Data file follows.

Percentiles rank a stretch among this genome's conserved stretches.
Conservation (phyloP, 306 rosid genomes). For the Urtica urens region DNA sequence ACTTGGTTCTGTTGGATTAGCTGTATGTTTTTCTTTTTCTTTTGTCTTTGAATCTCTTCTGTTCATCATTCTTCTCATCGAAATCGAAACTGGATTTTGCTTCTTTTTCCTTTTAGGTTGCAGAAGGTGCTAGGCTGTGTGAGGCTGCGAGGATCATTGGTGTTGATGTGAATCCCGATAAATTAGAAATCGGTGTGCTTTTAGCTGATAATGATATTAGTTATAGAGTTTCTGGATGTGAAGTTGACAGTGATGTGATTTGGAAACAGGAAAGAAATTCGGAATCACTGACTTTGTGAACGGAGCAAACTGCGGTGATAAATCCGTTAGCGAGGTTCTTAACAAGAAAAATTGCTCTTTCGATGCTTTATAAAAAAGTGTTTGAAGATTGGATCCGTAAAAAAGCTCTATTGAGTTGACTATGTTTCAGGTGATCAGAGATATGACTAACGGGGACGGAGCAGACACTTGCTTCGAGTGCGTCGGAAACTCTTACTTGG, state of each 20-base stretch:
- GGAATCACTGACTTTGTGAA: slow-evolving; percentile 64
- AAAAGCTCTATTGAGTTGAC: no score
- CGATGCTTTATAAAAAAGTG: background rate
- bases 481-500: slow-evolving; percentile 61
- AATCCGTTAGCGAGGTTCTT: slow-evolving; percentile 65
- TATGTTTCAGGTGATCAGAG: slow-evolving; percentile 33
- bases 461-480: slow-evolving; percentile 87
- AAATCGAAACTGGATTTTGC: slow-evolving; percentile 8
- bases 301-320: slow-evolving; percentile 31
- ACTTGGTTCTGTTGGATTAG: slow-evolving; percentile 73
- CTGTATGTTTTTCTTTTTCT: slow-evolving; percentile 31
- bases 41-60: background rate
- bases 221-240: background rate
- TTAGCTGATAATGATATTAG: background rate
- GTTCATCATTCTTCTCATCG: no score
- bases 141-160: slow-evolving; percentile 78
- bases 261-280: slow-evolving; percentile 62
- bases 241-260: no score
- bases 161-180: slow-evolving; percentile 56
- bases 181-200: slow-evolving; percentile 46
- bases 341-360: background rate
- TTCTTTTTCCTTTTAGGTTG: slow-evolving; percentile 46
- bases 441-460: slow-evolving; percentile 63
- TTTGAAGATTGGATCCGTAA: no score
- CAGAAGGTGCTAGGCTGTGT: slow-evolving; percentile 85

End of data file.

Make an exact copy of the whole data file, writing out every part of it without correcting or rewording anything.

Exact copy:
Percentiles rank a stretch among this genome's conserved stretches.
Conservation (phyloP, 306 rosid genomes). For the Urtica urens region DNA sequence ACTTGGTTCTGTTGGATTAGCTGTATGTTTTTCTTTTTCTTTTGTCTTTGAATCTCTTCTGTTCATCATTCTTCTCATCGAAATCGAAACTGGATTTTGCTTCTTTTTCCTTTTAGGTTGCAGAAGGTGCTAGGCTGTGTGAGGCTGCGAGGATCATTGGTGTTGATGTGAATCCCGATAAATTAGAAATCGGTGTGCTTTTAGCTGATAATGATATTAGTTATAGAGTTTCTGGATGTGAAGTTGACAGTGATGTGATTTGGAAACAGGAAAGAAATTCGGAATCACTGACTTTGTGAACGGAGCAAACTGCGGTGATAAATCCGTTAGCGAGGTTCTTAACAAGAAAAATTGCTCTTTCGATGCTTTATAAAAAAGTGTTTGAAGATTGGATCCGTAAAAAAGCTCTATTGAGTTGACTATGTTTCAGGTGATCAGAGATATGACTAACGGGGACGGAGCAGACACTTGCTTCGAGTGCGTCGGAAACTCTTACTTGG, state of each 20-base stretch:
- GGAATCACTGACTTTGTGAA: slow-evolving; percentile 64
- AAAAGCTCTATTGAGTTGAC: no score
- CGATGCTTTATAAAAAAGTG: background rate
- bases 481-500: slow-evolving; percentile 61
- AATCCGTTAGCGAGGTTCTT: slow-evolving; percentile 65
- TATGTTTCAGGTGATCAGAG: slow-evolving; percentile 33
- bases 461-480: slow-evolving; percentile 87
- AAATCGAAACTGGATTTTGC: slow-evolving; percentile 8
- bases 301-320: slow-evolving; percentile 31
- ACTTGGTTCTGTTGGATTAG: slow-evolving; percentile 73
- CTGTATGTTTTTCTTTTTCT: slow-evolving; percentile 31
- bases 41-60: background rate
- bases 221-240: background rate
- TTAGCTGATAATGATATTAG: background rate
- GTTCATCATTCTTCTCATCG: no score
- bases 141-160: slow-evolving; percentile 78
- bases 261-280: slow-evolving; percentile 62
- bases 241-260: no score
- bases 161-180: slow-evolving; percentile 56
- bases 181-200: slow-evolving; percentile 46
- bases 341-360: background rate
- TTCTTTTTCCTTTTAGGTTG: slow-evolving; percentile 46
- bases 441-460: slow-evolving; percentile 63
- TTTGAAGATTGGATCCGTAA: no score
- CAGAAGGTGCTAGGCTGTGT: slow-evolving; percentile 85